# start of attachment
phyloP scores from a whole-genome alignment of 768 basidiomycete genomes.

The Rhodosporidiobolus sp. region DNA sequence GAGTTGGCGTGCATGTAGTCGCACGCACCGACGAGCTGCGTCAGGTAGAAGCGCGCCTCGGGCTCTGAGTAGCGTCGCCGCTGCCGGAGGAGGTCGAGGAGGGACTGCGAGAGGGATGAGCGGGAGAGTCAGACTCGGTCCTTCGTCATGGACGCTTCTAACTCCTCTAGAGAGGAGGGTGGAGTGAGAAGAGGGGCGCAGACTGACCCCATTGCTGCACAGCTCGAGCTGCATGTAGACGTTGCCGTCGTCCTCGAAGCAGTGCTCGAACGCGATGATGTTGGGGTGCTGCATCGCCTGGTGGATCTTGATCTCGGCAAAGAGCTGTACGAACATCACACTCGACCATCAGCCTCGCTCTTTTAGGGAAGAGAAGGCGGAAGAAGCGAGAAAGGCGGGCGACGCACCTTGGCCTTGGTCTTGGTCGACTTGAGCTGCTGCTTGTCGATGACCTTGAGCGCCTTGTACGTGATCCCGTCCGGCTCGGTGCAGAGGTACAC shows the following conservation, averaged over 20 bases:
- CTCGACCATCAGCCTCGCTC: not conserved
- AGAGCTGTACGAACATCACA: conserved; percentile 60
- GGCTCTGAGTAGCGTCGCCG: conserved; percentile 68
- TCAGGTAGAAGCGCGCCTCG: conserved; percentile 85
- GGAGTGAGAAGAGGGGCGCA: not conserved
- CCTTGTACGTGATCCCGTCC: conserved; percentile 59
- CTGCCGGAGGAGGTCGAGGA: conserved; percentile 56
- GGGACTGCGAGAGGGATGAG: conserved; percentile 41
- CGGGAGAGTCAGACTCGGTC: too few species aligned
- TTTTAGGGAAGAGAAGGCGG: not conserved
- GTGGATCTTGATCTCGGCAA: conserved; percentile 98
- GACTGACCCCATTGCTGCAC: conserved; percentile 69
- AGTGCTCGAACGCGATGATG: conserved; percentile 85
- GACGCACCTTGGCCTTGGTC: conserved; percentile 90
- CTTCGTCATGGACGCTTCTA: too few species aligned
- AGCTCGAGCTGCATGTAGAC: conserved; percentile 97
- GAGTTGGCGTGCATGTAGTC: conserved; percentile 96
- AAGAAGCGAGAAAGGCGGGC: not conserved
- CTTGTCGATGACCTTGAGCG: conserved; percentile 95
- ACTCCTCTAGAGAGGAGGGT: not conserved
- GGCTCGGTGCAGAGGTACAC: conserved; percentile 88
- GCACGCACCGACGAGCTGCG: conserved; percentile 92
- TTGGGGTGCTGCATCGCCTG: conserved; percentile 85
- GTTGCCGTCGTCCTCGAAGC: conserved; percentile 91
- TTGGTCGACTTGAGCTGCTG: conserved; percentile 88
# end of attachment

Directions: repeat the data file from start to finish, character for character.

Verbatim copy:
phyloP scores from a whole-genome alignment of 768 basidiomycete genomes.

The Rhodosporidiobolus sp. region DNA sequence GAGTTGGCGTGCATGTAGTCGCACGCACCGACGAGCTGCGTCAGGTAGAAGCGCGCCTCGGGCTCTGAGTAGCGTCGCCGCTGCCGGAGGAGGTCGAGGAGGGACTGCGAGAGGGATGAGCGGGAGAGTCAGACTCGGTCCTTCGTCATGGACGCTTCTAACTCCTCTAGAGAGGAGGGTGGAGTGAGAAGAGGGGCGCAGACTGACCCCATTGCTGCACAGCTCGAGCTGCATGTAGACGTTGCCGTCGTCCTCGAAGCAGTGCTCGAACGCGATGATGTTGGGGTGCTGCATCGCCTGGTGGATCTTGATCTCGGCAAAGAGCTGTACGAACATCACACTCGACCATCAGCCTCGCTCTTTTAGGGAAGAGAAGGCGGAAGAAGCGAGAAAGGCGGGCGACGCACCTTGGCCTTGGTCTTGGTCGACTTGAGCTGCTGCTTGTCGATGACCTTGAGCGCCTTGTACGTGATCCCGTCCGGCTCGGTGCAGAGGTACAC shows the following conservation, averaged over 20 bases:
- CTCGACCATCAGCCTCGCTC: not conserved
- AGAGCTGTACGAACATCACA: conserved; percentile 60
- GGCTCTGAGTAGCGTCGCCG: conserved; percentile 68
- TCAGGTAGAAGCGCGCCTCG: conserved; percentile 85
- GGAGTGAGAAGAGGGGCGCA: not conserved
- CCTTGTACGTGATCCCGTCC: conserved; percentile 59
- CTGCCGGAGGAGGTCGAGGA: conserved; percentile 56
- GGGACTGCGAGAGGGATGAG: conserved; percentile 41
- CGGGAGAGTCAGACTCGGTC: too few species aligned
- TTTTAGGGAAGAGAAGGCGG: not conserved
- GTGGATCTTGATCTCGGCAA: conserved; percentile 98
- GACTGACCCCATTGCTGCAC: conserved; percentile 69
- AGTGCTCGAACGCGATGATG: conserved; percentile 85
- GACGCACCTTGGCCTTGGTC: conserved; percentile 90
- CTTCGTCATGGACGCTTCTA: too few species aligned
- AGCTCGAGCTGCATGTAGAC: conserved; percentile 97
- GAGTTGGCGTGCATGTAGTC: conserved; percentile 96
- AAGAAGCGAGAAAGGCGGGC: not conserved
- CTTGTCGATGACCTTGAGCG: conserved; percentile 95
- ACTCCTCTAGAGAGGAGGGT: not conserved
- GGCTCGGTGCAGAGGTACAC: conserved; percentile 88
- GCACGCACCGACGAGCTGCG: conserved; percentile 92
- TTGGGGTGCTGCATCGCCTG: conserved; percentile 85
- GTTGCCGTCGTCCTCGAAGC: conserved; percentile 91
- TTGGTCGACTTGAGCTGCTG: conserved; percentile 88